Luke 5 = The First Disciples
Bible Background: Since being driven out of Nazareth, Jesus has been teaching and healing around the Sea of Galilee. Jesus has been to Peter’s house and healed his mother-in-law. Now, he gets into a boat to teach the crowds, and reveals his power to a few ordinary fishermen!
Digging Deeper: 1. In Luke’s account, Jesus’ “call” to these fishermen does not come out of the blue. Jesus has been to Peter’s house in Capernaum, and he visits these regular, working guys “on the job”.
2. How ‘regular’ are they? They’re tired from work. Their work was disappointing that day (no catch of fish). And yet a part of them is still willing to loan Jesus the boat; and then still able to listen to Jesus as he asks them to cast the nets one more time! They might be discouraged, but they have not given up! When are you ‘tired’ from your work/daily routine? What keeps you from giving up?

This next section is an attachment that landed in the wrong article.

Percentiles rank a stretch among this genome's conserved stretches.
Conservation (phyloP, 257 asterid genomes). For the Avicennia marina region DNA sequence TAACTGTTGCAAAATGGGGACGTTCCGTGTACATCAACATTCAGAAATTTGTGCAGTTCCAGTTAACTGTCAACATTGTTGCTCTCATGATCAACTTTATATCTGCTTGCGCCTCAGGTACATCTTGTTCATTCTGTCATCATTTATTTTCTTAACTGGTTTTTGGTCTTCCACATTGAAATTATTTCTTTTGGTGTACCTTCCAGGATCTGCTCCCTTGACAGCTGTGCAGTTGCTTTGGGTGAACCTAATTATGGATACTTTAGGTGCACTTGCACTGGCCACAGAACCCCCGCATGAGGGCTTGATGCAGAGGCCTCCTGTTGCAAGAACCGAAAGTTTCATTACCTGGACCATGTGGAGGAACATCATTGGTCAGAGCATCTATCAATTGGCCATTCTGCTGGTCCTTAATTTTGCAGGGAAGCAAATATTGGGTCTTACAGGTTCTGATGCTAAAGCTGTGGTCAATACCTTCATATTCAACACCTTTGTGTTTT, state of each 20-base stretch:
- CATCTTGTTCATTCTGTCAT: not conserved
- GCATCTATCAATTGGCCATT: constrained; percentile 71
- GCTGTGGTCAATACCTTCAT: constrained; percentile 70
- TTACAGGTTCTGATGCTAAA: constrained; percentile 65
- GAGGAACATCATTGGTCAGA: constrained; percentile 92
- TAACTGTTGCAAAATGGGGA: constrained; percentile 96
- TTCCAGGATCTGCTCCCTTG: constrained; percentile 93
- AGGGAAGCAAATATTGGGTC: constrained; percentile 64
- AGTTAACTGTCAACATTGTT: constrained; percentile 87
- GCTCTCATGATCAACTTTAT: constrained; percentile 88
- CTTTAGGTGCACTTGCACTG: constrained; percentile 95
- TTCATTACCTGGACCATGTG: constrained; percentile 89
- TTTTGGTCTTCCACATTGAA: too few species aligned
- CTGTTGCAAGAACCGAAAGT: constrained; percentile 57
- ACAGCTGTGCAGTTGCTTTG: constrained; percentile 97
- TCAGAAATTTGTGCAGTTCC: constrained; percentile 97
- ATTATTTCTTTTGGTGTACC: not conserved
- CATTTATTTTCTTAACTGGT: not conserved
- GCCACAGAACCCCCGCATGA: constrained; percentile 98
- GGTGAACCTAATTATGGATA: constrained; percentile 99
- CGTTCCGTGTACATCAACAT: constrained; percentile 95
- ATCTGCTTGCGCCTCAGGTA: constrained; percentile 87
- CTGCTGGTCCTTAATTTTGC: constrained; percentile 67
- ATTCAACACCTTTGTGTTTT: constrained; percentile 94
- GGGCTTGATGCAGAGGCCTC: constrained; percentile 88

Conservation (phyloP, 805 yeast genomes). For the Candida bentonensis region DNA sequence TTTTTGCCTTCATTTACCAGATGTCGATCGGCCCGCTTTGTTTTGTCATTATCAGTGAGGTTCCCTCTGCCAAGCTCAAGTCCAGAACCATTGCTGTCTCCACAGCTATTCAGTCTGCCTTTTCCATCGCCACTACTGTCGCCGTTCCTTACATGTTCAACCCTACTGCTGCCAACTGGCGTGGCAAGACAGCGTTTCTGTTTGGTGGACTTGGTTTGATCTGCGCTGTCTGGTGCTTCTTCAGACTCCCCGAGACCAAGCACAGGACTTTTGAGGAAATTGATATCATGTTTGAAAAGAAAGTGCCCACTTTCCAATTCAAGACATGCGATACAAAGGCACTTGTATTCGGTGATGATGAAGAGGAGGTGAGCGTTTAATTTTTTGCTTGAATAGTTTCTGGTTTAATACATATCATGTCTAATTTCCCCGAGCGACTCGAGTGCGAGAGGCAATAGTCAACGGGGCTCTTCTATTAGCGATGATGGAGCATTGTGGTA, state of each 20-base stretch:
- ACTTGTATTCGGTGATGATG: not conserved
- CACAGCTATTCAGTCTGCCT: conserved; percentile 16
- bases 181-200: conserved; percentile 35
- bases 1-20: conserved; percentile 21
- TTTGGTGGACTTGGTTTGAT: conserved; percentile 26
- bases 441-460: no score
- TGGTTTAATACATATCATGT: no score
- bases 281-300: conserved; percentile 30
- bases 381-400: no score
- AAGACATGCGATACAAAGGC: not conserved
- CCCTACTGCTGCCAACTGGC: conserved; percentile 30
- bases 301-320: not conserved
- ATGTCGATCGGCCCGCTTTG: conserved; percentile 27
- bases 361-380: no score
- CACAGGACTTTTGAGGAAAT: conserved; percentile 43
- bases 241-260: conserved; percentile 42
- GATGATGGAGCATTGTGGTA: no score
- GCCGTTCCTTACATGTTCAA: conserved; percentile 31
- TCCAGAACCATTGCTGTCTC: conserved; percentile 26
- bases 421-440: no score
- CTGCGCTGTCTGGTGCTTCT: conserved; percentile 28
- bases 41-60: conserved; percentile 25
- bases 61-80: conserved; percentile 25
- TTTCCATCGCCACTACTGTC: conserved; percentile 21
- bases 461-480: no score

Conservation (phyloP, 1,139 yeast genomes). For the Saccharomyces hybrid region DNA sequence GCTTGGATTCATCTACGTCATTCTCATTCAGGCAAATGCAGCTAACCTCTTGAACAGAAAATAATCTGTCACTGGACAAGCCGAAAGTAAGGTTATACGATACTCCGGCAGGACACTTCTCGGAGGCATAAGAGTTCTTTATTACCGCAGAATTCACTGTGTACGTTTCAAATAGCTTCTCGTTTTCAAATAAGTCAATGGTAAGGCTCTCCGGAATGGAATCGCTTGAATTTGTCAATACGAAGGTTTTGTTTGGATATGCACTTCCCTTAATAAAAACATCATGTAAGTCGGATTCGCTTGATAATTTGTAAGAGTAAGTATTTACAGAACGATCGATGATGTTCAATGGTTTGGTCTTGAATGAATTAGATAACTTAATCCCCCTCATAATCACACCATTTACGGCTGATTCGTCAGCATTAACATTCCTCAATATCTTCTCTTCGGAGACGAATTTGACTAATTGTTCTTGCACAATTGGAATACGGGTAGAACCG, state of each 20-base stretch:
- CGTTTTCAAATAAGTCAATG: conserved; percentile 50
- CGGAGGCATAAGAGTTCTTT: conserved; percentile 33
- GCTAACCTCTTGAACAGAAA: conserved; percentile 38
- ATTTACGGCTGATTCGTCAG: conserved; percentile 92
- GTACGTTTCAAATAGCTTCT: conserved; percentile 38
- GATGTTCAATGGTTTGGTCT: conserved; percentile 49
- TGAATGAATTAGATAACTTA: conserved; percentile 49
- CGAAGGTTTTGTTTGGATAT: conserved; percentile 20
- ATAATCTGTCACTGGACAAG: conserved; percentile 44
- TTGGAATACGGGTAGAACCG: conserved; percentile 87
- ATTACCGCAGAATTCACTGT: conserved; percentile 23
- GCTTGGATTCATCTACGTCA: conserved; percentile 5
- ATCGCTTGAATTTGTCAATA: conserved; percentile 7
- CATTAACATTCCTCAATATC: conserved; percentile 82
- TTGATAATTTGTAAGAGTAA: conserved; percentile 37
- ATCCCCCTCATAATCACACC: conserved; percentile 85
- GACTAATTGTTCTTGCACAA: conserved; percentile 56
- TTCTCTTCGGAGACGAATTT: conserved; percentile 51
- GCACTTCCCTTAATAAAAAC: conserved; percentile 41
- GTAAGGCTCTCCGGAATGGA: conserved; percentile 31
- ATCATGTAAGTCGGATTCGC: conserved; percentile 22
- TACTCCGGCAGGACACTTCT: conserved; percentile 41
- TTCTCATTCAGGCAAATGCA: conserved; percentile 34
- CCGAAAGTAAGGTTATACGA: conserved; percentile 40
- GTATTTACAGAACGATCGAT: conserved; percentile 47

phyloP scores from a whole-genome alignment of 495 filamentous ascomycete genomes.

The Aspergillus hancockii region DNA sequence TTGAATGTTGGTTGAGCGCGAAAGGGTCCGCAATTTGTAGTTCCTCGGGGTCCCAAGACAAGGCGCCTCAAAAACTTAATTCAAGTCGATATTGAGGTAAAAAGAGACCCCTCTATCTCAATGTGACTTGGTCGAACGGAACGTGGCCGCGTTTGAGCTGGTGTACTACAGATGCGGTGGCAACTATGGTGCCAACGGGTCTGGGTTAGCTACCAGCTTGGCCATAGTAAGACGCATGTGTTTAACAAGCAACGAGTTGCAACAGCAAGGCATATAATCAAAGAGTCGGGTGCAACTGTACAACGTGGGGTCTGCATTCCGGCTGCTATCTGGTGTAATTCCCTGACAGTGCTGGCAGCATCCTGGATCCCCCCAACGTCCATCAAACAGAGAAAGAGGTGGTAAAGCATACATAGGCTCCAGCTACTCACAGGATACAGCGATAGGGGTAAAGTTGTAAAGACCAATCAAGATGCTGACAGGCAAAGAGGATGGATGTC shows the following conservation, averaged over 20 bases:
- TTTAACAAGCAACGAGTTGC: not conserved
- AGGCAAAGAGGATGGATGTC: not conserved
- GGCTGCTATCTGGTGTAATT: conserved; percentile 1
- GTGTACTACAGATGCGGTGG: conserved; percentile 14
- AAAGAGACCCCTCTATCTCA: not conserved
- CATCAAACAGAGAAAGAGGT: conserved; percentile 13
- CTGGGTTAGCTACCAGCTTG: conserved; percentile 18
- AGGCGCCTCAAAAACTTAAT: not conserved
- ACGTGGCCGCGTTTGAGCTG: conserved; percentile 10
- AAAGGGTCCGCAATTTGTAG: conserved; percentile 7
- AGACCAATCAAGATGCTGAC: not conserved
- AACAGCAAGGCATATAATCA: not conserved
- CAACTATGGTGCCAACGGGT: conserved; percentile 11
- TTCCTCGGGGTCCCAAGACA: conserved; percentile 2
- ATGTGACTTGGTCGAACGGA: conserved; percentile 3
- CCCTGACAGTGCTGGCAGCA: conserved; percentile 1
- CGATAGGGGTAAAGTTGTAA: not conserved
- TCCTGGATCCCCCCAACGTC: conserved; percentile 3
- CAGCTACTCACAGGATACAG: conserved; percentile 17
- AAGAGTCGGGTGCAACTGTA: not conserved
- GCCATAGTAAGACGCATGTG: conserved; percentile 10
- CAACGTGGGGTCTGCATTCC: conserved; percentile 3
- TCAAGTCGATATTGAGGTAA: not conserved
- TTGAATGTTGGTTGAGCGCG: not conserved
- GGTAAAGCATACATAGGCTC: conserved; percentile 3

3. Clearly, this is a miraculous catch of fish. Simon understands he is in the presence of divine power! A typical response to God’s presence in the Bible is to shy away from God. Simon’s sense of being a sinner is to say: “I am not worthy of such an amazing presence.” What does the super-abundance of fish say about God’s abundant love? When have you been overwhelmed by a sense of awe or a sense of God’s presence?
4. Jesus says to Simon the words he will say again and again to his followers: “Do not be afraid!” Why are these words so important to hear? When do you need to hear them…and believe them? How can you share this message with others?
5. Luke makes this ‘call’ story more of a ‘pronouncement’ story, as in, Jesus doesn’t really ‘call’ these fishermen to follow him. Instead, he declares “You will be catching people!” Then, these 3 leave everything and follow him! (BTW, Simon doesn’t really get the name “Peter” until Luke 6:14.)
6. Compare this story to a similar story in John 21:1-14, where the risen Jesus surprises his disciples by the lake; with a miraculous catch of fish; and re-issues the call for them to be doing his work.
Next week: read Luke 6:1-16. See St. John’s Facebook for more notes on the readings!